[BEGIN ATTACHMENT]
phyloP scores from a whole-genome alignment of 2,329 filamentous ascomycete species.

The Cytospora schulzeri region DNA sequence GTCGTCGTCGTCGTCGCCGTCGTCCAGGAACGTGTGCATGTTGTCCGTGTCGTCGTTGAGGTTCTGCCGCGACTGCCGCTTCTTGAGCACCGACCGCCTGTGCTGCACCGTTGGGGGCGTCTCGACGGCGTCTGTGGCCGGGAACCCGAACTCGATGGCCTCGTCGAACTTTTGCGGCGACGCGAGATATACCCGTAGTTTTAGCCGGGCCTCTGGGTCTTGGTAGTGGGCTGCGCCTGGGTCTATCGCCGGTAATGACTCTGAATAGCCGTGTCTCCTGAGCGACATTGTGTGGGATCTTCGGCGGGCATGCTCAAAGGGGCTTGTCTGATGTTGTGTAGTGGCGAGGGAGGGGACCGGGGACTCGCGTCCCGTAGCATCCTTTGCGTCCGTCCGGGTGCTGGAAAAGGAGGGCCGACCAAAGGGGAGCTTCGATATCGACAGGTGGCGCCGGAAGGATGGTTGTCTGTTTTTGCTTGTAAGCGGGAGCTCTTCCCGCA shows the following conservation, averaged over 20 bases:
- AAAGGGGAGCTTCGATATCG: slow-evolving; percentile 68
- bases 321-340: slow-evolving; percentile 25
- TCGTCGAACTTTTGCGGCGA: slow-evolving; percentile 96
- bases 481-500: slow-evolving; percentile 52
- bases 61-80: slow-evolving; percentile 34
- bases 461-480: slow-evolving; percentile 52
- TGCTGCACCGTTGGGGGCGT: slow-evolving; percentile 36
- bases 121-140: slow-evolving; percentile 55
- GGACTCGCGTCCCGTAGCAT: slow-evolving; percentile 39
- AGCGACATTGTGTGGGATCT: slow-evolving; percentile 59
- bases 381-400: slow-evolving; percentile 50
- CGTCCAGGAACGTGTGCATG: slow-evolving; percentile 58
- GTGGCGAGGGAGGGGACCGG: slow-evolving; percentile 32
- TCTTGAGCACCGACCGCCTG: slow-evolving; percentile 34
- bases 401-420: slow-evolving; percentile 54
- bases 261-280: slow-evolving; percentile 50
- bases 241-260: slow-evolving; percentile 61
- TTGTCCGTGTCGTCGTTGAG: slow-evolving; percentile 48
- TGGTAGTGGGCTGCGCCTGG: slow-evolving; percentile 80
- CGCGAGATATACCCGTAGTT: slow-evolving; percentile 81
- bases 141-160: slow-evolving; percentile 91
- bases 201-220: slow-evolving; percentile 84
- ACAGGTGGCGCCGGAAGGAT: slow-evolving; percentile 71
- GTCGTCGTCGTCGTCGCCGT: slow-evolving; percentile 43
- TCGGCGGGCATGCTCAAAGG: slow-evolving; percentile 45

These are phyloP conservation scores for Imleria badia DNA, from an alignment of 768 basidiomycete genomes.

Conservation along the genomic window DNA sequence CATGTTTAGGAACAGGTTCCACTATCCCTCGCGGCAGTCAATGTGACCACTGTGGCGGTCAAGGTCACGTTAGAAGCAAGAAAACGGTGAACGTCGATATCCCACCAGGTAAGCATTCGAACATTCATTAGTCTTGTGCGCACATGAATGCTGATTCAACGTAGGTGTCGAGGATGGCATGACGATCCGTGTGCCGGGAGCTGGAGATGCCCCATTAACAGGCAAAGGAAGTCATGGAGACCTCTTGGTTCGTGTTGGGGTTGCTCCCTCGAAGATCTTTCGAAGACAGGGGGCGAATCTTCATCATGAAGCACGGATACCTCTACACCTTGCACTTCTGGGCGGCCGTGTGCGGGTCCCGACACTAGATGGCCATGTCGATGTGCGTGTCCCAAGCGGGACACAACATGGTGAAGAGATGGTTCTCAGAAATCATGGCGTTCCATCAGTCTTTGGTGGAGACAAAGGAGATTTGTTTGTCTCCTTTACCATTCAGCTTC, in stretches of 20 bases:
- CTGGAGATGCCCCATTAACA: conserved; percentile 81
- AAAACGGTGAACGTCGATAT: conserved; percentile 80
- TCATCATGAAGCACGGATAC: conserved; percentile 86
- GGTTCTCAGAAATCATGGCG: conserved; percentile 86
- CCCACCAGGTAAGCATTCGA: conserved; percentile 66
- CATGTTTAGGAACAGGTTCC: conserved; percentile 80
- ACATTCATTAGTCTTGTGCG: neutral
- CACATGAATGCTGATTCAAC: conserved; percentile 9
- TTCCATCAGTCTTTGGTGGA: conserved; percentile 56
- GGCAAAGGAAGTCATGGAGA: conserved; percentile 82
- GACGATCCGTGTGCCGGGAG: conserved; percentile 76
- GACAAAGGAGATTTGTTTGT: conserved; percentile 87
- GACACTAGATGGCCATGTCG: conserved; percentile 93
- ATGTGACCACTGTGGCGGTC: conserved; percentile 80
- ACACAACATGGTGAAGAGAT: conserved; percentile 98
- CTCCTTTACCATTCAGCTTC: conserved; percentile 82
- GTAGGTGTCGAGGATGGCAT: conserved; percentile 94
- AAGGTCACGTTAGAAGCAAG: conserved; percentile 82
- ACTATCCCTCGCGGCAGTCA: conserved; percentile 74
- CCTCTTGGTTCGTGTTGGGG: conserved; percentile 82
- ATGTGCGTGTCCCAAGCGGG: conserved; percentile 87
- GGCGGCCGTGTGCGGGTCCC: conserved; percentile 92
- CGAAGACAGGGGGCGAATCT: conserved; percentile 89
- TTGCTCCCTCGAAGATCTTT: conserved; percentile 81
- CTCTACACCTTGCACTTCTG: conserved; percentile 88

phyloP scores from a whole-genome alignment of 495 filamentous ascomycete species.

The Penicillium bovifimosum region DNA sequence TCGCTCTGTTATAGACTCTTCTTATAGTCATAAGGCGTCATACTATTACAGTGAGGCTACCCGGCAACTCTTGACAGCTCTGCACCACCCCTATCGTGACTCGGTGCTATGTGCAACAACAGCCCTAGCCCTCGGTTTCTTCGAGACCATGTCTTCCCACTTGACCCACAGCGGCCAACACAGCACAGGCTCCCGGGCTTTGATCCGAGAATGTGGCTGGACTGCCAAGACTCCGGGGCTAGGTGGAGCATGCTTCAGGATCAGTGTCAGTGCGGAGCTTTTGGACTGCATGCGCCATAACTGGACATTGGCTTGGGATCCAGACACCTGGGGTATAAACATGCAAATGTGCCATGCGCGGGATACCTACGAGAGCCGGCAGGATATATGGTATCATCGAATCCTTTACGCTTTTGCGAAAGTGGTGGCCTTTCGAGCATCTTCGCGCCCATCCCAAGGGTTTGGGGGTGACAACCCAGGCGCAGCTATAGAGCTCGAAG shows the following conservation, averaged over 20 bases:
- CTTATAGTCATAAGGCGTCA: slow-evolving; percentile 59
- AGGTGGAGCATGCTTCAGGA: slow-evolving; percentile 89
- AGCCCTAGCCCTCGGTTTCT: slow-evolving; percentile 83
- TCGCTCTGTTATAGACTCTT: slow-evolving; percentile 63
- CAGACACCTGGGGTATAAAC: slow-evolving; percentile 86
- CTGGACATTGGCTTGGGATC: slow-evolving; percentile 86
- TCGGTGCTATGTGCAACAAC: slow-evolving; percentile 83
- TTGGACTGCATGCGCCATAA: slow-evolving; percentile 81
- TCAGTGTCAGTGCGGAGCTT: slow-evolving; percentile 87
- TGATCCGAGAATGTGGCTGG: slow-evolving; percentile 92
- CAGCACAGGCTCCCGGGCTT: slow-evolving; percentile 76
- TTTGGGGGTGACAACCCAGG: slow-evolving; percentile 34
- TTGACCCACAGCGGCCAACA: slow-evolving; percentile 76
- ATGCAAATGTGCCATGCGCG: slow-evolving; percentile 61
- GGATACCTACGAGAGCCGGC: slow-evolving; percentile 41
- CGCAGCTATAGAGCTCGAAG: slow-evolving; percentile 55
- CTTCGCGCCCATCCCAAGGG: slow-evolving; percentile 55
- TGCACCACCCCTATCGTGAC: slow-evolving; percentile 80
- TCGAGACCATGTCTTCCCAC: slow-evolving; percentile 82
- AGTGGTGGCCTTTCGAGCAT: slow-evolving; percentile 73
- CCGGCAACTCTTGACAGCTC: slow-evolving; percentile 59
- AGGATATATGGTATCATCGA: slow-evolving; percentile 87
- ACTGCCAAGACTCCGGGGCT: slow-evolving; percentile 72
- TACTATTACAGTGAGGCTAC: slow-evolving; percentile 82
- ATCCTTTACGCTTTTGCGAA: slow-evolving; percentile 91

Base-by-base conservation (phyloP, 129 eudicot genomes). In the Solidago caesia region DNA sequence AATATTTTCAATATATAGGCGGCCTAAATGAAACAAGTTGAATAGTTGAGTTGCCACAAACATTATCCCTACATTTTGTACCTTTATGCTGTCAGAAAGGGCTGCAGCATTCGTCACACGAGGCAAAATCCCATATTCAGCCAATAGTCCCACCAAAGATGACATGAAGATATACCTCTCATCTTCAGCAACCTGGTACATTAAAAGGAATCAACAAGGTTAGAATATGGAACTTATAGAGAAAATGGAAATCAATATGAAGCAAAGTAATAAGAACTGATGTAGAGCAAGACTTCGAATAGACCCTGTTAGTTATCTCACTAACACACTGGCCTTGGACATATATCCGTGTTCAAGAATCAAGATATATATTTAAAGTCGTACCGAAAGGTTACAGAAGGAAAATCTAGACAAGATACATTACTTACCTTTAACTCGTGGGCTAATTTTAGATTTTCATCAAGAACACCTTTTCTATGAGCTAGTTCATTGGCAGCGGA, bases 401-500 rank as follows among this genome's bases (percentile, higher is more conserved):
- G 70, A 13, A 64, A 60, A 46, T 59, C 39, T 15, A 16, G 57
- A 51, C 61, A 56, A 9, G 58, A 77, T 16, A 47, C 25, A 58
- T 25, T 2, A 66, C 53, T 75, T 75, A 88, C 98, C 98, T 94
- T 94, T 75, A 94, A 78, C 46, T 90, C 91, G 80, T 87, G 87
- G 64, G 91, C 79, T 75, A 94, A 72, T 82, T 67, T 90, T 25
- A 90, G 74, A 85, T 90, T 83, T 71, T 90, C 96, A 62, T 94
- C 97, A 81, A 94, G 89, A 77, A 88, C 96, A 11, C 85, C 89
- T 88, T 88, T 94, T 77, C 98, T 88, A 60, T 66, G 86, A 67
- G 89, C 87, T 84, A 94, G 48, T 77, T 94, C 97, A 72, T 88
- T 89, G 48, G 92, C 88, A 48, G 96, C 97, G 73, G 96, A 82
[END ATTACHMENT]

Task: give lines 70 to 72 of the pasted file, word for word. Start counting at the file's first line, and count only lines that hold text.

- ATGCAAATGTGCCATGCGCG: slow-evolving; percentile 61
- GGATACCTACGAGAGCCGGC: slow-evolving; percentile 41
- CGCAGCTATAGAGCTCGAAG: slow-evolving; percentile 55